Autism is currently being diagnosed at staggeringly high numbers of 1 in 88 children in the US (1 in 50, for boys), emerging as a major public health concern. Individuals can show a wide range of severity along the autistic spectrum, which is characterized by impaired language and social communication, stereotyped interests and repetitive behavior. Research has revealed a strong genetic component to autism, with many candidate genes identified by trawling through massive banks of genetic and health data from thousands of patients. Despite this clear genetic link, however, pinpointing autism-causing variants is a huge challenge. This is because no single gene or mutation contributes to more than 1% of autism cases. Most likely, these myriad genes impact a few common pathways, notably, signaling between nerve cells. Each candidate gene has to be evaluated individually before we can distinguish harmless variations in DNA (polymorphisms) from the more serious mutations that cause the disorder.
In a study just published we focused on a gene that had been flagged as a suspect in autism, as well as some other neurological disorders such as attention-deficit hyperactivity disorder, addiction and epilepsy. We knew that the gene made a transporter named NHE9 that shuttled positively charged particles of hydrogen, sodium and potassium into and out of cellular compartments called endosomes. By regulating the acidity inside these compartments, we showed that NHE9 controlled traffic to the cell surface and delivery of cargo (such as the neurotransmitter glutamate) critical for communication between nerve cells. One potential therapeutic approach would be to use drugs that make the endosomal pH more alkaline, to counter the effect of increased acidity from NHE9 mutations.
We drew upon decades of basic research in simpler models like bacteria and yeast to develop a structure of the transporter protein. To do this, we used evolutionary conservation analysis to predict if variants would be harmless or disruptive of the protein structure and function (simply, highly conserved portions of the protein are critical for function, whereas the more variable regions are often not). Using yeast as a model, we quickly (and cheaply!) screened through patient variants to show that they caused a loss of transport function. Then we extended our findings to the more complex neurobiological model: glial cells from mouse brains. We chose to study these cells because they are critical for mopping up neurotransmitter glutamate from nerve junctions, and we knew that patient brains showed elevations of glutamate, which tend to spark seizures. We hope this systematic screening process will be useful in the near future when gene sequences are routinely available for everyone, so we can determine risk levels in patients. Also, our study sheds a spotlight on the importance of trafficking in neurological disorders, revealing possible targets for future therapy.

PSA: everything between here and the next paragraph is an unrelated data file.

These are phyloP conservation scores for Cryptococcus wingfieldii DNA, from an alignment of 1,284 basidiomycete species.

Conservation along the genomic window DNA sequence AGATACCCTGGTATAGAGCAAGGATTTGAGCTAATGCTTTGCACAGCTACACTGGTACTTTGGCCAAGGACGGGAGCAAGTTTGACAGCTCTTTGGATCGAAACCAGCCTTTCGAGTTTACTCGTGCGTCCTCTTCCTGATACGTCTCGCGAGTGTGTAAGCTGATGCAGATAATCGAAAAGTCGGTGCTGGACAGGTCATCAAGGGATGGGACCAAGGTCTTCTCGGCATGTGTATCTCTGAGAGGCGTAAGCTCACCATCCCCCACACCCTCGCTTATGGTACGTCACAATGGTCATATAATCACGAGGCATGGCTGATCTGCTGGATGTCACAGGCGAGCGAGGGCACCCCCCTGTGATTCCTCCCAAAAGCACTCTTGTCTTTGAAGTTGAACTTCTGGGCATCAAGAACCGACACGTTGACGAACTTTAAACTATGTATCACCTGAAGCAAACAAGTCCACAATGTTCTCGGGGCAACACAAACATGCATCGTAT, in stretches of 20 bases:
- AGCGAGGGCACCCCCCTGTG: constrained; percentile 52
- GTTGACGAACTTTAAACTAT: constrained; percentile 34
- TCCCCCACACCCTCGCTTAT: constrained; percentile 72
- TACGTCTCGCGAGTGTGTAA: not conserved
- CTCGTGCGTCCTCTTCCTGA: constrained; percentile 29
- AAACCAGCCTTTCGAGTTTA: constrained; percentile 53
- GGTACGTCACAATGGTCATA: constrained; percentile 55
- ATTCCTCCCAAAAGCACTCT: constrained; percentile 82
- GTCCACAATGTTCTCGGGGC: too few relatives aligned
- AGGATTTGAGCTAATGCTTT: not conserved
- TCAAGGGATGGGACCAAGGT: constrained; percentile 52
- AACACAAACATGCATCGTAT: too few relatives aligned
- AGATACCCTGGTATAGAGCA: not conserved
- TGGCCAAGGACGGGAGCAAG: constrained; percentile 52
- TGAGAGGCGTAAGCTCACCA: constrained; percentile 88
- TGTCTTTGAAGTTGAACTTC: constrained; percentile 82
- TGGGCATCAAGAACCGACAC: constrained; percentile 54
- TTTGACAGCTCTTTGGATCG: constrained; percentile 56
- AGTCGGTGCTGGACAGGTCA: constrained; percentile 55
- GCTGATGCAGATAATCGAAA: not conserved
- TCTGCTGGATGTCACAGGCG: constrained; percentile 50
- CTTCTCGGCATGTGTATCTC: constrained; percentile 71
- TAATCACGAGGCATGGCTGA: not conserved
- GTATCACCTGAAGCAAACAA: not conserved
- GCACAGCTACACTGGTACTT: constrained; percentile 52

Rajini Rao is Professor of Physiology at the Institute for Basic Biomedical Research of the Johns Hopkins University. Her research specialty is to understand how transport of ions across cell membranes relates to human health and disease. She has 30 years of experience investigating ion transporters that include proton pumps, calcium pumps and sodium-proton exchange proteins. Her laboratory was the first to discover the endosomal Na+/H+ exchangers (eNHE) and recognize them as distinct from those at the plasma membrane. These transporters have now been implicated in a range of neurological disorders including autism, attention deficit hyperactivity disorder, epilepsy, mental disability and Christianson’s syndrome. Currently, Dr. Rao combines the use of yeast and neurobiological models to determine how mutations in eNHE lead to neurological disease.
Her academic activities are divided between education, mentoring and research. As the Director of the Graduate Program in Cellular & Molecular Medicine, she oversees a multi-departmental training program with a focus on translational research that includes approximately 130 faculty mentors and 150 graduate students (Ph.D., M.D./Ph.D. and D.V.M/Ph.D.). She is also a faculty mentor in other graduate programs at the School of Medicine (Biochemistry, Cell & Molecular Biology, and Cellular & Molecular Physiology) where she teaches graduate and medical students. Dr. Rao plays an active role in advocating for women and minority groups in academia. She chairs the Committee on Professional Opportunities for Women at the Biophysical Society, where she has assumed multiple leadership roles.
Learn more about Dr. Rao
Read Researchers Ferret Out Function Of Autism Gene | Johns Hopkins Press Release
Johns Hopkins Adult Autism and Developmental Disorders Center
The Adult Autism and Developmental Disorders Center provides comprehensive mental health services for adults with any of a wide range of developmental disorders, including Autism and Asperger’s, fetal alcohol exposure, genetic disorders (such as Down’s, Fragile X, and others), cerebral palsy, and various intellectual disabilities.
Wendy Klag Center for Autism & Developmental Disabilities
The Center unifies and expands current research and education efforts at the Johns Hopkins Bloomberg School of Public Heatlh. It will encompass a broader array of research and educational goals across the fields of public health including not only epidemiology, but also health services research, developmental research, policy research, population and family dynamics and beyond.